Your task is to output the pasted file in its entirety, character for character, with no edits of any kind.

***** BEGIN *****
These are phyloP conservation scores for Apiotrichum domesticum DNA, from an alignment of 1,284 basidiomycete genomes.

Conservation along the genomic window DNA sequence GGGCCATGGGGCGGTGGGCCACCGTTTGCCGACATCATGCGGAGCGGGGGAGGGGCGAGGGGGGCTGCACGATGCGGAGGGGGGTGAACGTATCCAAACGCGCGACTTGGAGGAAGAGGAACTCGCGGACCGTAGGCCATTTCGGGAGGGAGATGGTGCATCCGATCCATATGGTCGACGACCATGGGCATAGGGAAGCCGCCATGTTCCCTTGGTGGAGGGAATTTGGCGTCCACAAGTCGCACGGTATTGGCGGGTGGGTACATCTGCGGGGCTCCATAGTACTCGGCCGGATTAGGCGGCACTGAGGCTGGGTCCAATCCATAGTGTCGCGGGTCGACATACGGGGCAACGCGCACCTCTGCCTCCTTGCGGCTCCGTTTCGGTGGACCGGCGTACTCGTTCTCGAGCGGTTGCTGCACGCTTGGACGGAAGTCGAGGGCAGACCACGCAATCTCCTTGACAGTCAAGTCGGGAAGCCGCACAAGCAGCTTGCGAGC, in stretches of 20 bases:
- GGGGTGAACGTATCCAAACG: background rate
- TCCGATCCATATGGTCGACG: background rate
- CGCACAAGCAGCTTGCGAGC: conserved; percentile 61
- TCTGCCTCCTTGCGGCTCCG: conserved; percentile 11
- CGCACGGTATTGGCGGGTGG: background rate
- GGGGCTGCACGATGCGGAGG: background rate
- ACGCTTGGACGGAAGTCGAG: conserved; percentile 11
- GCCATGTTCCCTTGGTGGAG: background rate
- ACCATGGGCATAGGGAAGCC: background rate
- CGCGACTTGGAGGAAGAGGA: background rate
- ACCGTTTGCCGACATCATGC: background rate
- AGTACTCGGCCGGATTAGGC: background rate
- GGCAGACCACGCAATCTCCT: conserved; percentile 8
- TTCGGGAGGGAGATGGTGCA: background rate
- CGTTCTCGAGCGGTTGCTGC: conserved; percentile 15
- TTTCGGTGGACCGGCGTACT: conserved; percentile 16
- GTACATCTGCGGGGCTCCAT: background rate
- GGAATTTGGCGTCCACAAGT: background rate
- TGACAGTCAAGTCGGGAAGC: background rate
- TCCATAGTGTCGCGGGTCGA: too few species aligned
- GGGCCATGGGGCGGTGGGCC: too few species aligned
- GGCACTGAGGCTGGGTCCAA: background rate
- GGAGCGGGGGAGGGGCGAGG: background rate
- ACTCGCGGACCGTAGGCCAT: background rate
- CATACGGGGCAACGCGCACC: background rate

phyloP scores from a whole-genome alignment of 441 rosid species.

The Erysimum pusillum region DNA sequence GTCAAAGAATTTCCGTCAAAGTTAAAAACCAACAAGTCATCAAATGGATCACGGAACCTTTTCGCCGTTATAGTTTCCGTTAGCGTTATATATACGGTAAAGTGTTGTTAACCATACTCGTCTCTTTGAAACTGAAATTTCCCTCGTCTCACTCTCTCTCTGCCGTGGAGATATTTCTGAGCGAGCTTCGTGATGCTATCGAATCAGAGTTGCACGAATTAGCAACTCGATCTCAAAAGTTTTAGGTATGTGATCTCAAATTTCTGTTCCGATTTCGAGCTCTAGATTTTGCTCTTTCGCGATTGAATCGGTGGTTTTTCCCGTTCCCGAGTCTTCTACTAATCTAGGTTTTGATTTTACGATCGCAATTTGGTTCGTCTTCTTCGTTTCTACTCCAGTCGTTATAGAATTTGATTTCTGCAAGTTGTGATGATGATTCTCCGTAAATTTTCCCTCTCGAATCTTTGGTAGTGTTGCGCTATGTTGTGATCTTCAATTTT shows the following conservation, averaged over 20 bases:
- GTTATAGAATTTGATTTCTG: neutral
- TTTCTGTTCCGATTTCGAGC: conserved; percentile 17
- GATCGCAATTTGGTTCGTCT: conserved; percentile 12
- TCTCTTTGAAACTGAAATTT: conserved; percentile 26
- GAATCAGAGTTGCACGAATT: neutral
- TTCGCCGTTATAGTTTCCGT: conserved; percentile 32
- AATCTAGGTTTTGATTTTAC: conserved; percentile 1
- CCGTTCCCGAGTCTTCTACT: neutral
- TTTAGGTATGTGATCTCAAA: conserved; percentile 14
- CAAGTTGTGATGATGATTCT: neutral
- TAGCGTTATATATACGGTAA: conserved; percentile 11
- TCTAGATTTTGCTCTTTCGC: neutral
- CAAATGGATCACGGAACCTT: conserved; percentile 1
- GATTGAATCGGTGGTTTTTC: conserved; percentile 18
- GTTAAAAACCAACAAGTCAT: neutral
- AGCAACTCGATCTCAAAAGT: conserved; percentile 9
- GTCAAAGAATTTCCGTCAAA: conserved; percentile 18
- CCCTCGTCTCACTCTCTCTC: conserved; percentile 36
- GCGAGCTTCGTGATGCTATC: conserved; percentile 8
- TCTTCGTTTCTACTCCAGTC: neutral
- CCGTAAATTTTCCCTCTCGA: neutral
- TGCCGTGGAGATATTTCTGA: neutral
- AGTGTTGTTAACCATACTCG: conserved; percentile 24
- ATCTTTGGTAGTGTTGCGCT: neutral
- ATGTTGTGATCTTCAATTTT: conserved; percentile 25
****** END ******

These are phyloP conservation scores for Apiotrichum domesticum DNA, from an alignment of 1,284 basidiomycete genomes.

Conservation along the genomic window DNA sequence GGGCCATGGGGCGGTGGGCCACCGTTTGCCGACATCATGCGGAGCGGGGGAGGGGCGAGGGGGGCTGCACGATGCGGAGGGGGGTGAACGTATCCAAACGCGCGACTTGGAGGAAGAGGAACTCGCGGACCGTAGGCCATTTCGGGAGGGAGATGGTGCATCCGATCCATATGGTCGACGACCATGGGCATAGGGAAGCCGCCATGTTCCCTTGGTGGAGGGAATTTGGCGTCCACAAGTCGCACGGTATTGGCGGGTGGGTACATCTGCGGGGCTCCATAGTACTCGGCCGGATTAGGCGGCACTGAGGCTGGGTCCAATCCATAGTGTCGCGGGTCGACATACGGGGCAACGCGCACCTCTGCCTCCTTGCGGCTCCGTTTCGGTGGACCGGCGTACTCGTTCTCGAGCGGTTGCTGCACGCTTGGACGGAAGTCGAGGGCAGACCACGCAATCTCCTTGACAGTCAAGTCGGGAAGCCGCACAAGCAGCTTGCGAGC, in stretches of 20 bases:
- GGGGTGAACGTATCCAAACG: background rate
- TCCGATCCATATGGTCGACG: background rate
- CGCACAAGCAGCTTGCGAGC: conserved; percentile 61
- TCTGCCTCCTTGCGGCTCCG: conserved; percentile 11
- CGCACGGTATTGGCGGGTGG: background rate
- GGGGCTGCACGATGCGGAGG: background rate
- ACGCTTGGACGGAAGTCGAG: conserved; percentile 11
- GCCATGTTCCCTTGGTGGAG: background rate
- ACCATGGGCATAGGGAAGCC: background rate
- CGCGACTTGGAGGAAGAGGA: background rate
- ACCGTTTGCCGACATCATGC: background rate
- AGTACTCGGCCGGATTAGGC: background rate
- GGCAGACCACGCAATCTCCT: conserved; percentile 8
- TTCGGGAGGGAGATGGTGCA: background rate
- CGTTCTCGAGCGGTTGCTGC: conserved; percentile 15
- TTTCGGTGGACCGGCGTACT: conserved; percentile 16
- GTACATCTGCGGGGCTCCAT: background rate
- GGAATTTGGCGTCCACAAGT: background rate
- TGACAGTCAAGTCGGGAAGC: background rate
- TCCATAGTGTCGCGGGTCGA: too few species aligned
- GGGCCATGGGGCGGTGGGCC: too few species aligned
- GGCACTGAGGCTGGGTCCAA: background rate
- GGAGCGGGGGAGGGGCGAGG: background rate
- ACTCGCGGACCGTAGGCCAT: background rate
- CATACGGGGCAACGCGCACC: background rate

phyloP scores from a whole-genome alignment of 441 rosid species.

The Erysimum pusillum region DNA sequence GTCAAAGAATTTCCGTCAAAGTTAAAAACCAACAAGTCATCAAATGGATCACGGAACCTTTTCGCCGTTATAGTTTCCGTTAGCGTTATATATACGGTAAAGTGTTGTTAACCATACTCGTCTCTTTGAAACTGAAATTTCCCTCGTCTCACTCTCTCTCTGCCGTGGAGATATTTCTGAGCGAGCTTCGTGATGCTATCGAATCAGAGTTGCACGAATTAGCAACTCGATCTCAAAAGTTTTAGGTATGTGATCTCAAATTTCTGTTCCGATTTCGAGCTCTAGATTTTGCTCTTTCGCGATTGAATCGGTGGTTTTTCCCGTTCCCGAGTCTTCTACTAATCTAGGTTTTGATTTTACGATCGCAATTTGGTTCGTCTTCTTCGTTTCTACTCCAGTCGTTATAGAATTTGATTTCTGCAAGTTGTGATGATGATTCTCCGTAAATTTTCCCTCTCGAATCTTTGGTAGTGTTGCGCTATGTTGTGATCTTCAATTTT shows the following conservation, averaged over 20 bases:
- GTTATAGAATTTGATTTCTG: neutral
- TTTCTGTTCCGATTTCGAGC: conserved; percentile 17
- GATCGCAATTTGGTTCGTCT: conserved; percentile 12
- TCTCTTTGAAACTGAAATTT: conserved; percentile 26
- GAATCAGAGTTGCACGAATT: neutral
- TTCGCCGTTATAGTTTCCGT: conserved; percentile 32
- AATCTAGGTTTTGATTTTAC: conserved; percentile 1
- CCGTTCCCGAGTCTTCTACT: neutral
- TTTAGGTATGTGATCTCAAA: conserved; percentile 14
- CAAGTTGTGATGATGATTCT: neutral
- TAGCGTTATATATACGGTAA: conserved; percentile 11
- TCTAGATTTTGCTCTTTCGC: neutral
- CAAATGGATCACGGAACCTT: conserved; percentile 1
- GATTGAATCGGTGGTTTTTC: conserved; percentile 18
- GTTAAAAACCAACAAGTCAT: neutral
- AGCAACTCGATCTCAAAAGT: conserved; percentile 9
- GTCAAAGAATTTCCGTCAAA: conserved; percentile 18
- CCCTCGTCTCACTCTCTCTC: conserved; percentile 36
- GCGAGCTTCGTGATGCTATC: conserved; percentile 8
- TCTTCGTTTCTACTCCAGTC: neutral
- CCGTAAATTTTCCCTCTCGA: neutral
- TGCCGTGGAGATATTTCTGA: neutral
- AGTGTTGTTAACCATACTCG: conserved; percentile 24
- ATCTTTGGTAGTGTTGCGCT: neutral
- ATGTTGTGATCTTCAATTTT: conserved; percentile 25